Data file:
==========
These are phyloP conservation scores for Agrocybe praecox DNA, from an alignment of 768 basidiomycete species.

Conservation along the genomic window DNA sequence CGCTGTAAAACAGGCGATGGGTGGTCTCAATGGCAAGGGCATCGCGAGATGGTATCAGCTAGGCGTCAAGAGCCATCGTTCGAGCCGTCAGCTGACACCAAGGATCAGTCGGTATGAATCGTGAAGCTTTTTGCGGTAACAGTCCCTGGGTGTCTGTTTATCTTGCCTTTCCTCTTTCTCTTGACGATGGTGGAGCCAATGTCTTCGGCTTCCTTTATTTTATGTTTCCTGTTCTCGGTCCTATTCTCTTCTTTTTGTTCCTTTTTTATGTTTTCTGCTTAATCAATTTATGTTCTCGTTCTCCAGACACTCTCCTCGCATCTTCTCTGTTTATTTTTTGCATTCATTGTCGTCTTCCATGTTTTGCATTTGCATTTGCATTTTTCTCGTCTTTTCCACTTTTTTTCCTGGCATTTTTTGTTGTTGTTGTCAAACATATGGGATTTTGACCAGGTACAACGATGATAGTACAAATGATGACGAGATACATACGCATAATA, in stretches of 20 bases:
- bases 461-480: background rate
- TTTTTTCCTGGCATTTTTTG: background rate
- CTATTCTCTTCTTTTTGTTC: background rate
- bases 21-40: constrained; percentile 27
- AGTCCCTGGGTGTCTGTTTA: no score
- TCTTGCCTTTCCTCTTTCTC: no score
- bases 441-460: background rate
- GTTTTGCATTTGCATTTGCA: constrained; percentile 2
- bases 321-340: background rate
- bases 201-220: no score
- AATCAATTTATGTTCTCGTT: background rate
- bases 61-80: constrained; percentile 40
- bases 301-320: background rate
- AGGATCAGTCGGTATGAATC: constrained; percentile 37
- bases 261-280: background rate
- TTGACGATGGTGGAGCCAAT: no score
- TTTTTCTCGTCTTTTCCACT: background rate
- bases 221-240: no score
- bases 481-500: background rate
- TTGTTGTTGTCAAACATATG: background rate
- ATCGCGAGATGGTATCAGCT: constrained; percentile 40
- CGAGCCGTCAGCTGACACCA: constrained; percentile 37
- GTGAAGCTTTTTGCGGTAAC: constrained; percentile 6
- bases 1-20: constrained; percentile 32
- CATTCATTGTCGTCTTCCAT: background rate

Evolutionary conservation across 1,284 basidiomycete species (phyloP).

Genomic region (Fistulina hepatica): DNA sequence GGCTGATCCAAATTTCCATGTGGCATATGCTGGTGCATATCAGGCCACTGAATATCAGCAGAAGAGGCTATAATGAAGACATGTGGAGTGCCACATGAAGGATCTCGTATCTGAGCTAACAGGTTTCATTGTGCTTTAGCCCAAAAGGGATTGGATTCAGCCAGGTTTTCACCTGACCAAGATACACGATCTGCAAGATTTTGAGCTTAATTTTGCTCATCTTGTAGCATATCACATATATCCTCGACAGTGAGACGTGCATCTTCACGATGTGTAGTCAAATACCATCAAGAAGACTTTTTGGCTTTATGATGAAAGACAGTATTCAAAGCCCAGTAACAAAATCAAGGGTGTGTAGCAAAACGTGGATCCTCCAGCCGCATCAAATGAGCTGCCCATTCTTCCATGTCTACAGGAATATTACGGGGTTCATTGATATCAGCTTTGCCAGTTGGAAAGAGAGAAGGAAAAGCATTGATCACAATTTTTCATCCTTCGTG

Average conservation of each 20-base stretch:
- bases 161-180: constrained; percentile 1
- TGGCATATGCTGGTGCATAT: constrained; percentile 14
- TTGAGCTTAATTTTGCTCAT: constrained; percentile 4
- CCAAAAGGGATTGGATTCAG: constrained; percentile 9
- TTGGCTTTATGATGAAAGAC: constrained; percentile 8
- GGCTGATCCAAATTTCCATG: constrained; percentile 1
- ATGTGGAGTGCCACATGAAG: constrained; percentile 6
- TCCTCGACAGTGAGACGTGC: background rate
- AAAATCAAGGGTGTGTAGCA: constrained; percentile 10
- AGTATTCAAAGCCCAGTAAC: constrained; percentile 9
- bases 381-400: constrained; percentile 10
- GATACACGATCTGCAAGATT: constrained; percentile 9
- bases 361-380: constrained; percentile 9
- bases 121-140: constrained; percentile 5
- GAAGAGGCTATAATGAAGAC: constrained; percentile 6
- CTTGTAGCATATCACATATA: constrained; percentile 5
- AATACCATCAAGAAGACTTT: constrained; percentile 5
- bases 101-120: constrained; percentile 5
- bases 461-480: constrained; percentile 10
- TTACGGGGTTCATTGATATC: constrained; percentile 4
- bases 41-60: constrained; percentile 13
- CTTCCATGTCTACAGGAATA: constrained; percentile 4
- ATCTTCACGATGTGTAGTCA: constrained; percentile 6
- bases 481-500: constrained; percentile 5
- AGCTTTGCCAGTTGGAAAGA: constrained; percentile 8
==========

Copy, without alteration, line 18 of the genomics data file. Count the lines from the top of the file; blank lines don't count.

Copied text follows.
- TTGACGATGGTGGAGCCAAT: no score